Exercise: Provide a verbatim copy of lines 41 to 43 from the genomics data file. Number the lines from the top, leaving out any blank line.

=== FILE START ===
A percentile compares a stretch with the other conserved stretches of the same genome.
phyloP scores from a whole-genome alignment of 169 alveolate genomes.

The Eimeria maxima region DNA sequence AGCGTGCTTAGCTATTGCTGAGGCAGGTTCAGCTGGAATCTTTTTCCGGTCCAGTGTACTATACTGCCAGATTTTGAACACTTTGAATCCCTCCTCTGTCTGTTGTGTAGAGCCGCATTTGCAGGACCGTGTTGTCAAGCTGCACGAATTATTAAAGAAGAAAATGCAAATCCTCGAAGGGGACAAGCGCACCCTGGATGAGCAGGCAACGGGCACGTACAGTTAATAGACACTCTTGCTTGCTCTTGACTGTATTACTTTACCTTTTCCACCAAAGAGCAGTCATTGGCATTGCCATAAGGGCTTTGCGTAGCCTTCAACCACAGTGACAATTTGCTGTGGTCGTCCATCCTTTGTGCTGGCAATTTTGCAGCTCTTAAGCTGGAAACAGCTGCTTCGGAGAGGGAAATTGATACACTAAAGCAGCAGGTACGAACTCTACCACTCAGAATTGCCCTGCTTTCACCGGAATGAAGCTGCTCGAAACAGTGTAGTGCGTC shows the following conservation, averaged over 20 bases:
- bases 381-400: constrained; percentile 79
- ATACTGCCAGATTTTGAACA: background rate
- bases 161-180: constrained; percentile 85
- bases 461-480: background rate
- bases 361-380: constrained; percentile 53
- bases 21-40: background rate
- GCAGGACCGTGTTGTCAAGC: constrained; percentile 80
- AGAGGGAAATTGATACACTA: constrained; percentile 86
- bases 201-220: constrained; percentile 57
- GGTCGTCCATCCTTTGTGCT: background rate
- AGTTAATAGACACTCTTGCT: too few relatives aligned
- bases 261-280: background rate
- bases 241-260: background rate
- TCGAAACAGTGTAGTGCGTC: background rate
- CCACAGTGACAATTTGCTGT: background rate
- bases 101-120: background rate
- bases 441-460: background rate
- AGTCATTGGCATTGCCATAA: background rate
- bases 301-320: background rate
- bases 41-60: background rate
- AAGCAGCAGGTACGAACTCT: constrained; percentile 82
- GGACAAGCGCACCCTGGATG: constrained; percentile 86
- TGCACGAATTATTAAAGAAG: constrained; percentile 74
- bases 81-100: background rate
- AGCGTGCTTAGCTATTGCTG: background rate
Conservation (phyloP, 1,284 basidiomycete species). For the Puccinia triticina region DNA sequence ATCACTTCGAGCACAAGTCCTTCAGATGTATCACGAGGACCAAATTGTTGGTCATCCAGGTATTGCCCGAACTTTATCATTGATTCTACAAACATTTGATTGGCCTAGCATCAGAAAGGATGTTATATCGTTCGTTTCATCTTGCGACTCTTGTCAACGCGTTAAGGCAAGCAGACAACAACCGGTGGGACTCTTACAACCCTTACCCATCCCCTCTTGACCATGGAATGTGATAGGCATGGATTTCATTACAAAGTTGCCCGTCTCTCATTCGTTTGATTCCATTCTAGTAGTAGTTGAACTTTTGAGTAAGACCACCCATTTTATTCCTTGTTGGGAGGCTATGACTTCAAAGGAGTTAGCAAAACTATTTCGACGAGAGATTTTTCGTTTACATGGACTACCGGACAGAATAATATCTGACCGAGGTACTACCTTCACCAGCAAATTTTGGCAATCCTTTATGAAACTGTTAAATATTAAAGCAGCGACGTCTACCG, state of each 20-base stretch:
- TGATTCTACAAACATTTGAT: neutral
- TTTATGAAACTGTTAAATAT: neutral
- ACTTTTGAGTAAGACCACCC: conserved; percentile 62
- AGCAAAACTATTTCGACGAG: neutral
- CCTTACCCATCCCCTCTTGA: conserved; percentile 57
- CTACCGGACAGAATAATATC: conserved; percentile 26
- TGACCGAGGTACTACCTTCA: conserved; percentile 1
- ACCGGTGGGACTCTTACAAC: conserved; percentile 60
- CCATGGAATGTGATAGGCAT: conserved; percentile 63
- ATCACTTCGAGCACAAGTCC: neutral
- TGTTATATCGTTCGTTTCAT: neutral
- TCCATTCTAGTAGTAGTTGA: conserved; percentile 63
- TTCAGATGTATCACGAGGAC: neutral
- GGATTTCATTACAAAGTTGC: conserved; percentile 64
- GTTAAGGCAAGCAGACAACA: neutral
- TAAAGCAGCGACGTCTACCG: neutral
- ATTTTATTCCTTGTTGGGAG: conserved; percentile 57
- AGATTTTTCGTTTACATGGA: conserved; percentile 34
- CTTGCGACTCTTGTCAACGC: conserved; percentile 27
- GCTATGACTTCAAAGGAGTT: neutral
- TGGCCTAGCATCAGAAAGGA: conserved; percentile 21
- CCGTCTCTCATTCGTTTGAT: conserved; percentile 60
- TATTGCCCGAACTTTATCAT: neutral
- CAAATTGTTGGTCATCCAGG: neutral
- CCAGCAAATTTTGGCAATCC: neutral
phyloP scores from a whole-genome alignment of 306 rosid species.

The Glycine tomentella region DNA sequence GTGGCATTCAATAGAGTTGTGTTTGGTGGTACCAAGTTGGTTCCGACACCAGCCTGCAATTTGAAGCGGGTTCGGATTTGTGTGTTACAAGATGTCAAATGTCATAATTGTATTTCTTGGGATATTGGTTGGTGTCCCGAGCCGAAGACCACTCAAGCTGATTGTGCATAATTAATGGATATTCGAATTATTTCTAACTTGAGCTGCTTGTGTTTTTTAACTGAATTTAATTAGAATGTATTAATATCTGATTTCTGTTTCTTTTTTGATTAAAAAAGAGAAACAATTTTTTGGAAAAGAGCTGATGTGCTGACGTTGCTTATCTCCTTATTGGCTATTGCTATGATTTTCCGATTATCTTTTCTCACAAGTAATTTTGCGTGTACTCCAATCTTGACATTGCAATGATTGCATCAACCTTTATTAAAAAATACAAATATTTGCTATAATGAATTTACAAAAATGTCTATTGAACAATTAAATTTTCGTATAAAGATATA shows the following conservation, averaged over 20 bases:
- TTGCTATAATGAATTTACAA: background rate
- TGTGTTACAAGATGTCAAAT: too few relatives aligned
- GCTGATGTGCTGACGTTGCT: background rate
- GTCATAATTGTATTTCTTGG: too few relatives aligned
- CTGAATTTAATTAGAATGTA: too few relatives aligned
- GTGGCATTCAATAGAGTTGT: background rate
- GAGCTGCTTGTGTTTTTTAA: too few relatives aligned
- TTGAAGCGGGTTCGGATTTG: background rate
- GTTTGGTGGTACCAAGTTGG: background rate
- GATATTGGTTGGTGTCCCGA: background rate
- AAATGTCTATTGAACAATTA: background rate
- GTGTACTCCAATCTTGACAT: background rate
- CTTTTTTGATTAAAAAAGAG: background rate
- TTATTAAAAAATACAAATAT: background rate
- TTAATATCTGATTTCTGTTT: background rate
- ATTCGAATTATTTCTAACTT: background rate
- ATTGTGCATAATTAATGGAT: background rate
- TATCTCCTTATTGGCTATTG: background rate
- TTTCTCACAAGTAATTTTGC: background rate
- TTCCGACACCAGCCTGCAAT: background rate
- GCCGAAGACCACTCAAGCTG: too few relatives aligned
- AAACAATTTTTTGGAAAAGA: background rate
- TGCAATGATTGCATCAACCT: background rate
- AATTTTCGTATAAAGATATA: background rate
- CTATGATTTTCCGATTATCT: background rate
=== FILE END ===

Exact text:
- TCCATTCTAGTAGTAGTTGA: conserved; percentile 63
- TTCAGATGTATCACGAGGAC: neutral
- GGATTTCATTACAAAGTTGC: conserved; percentile 64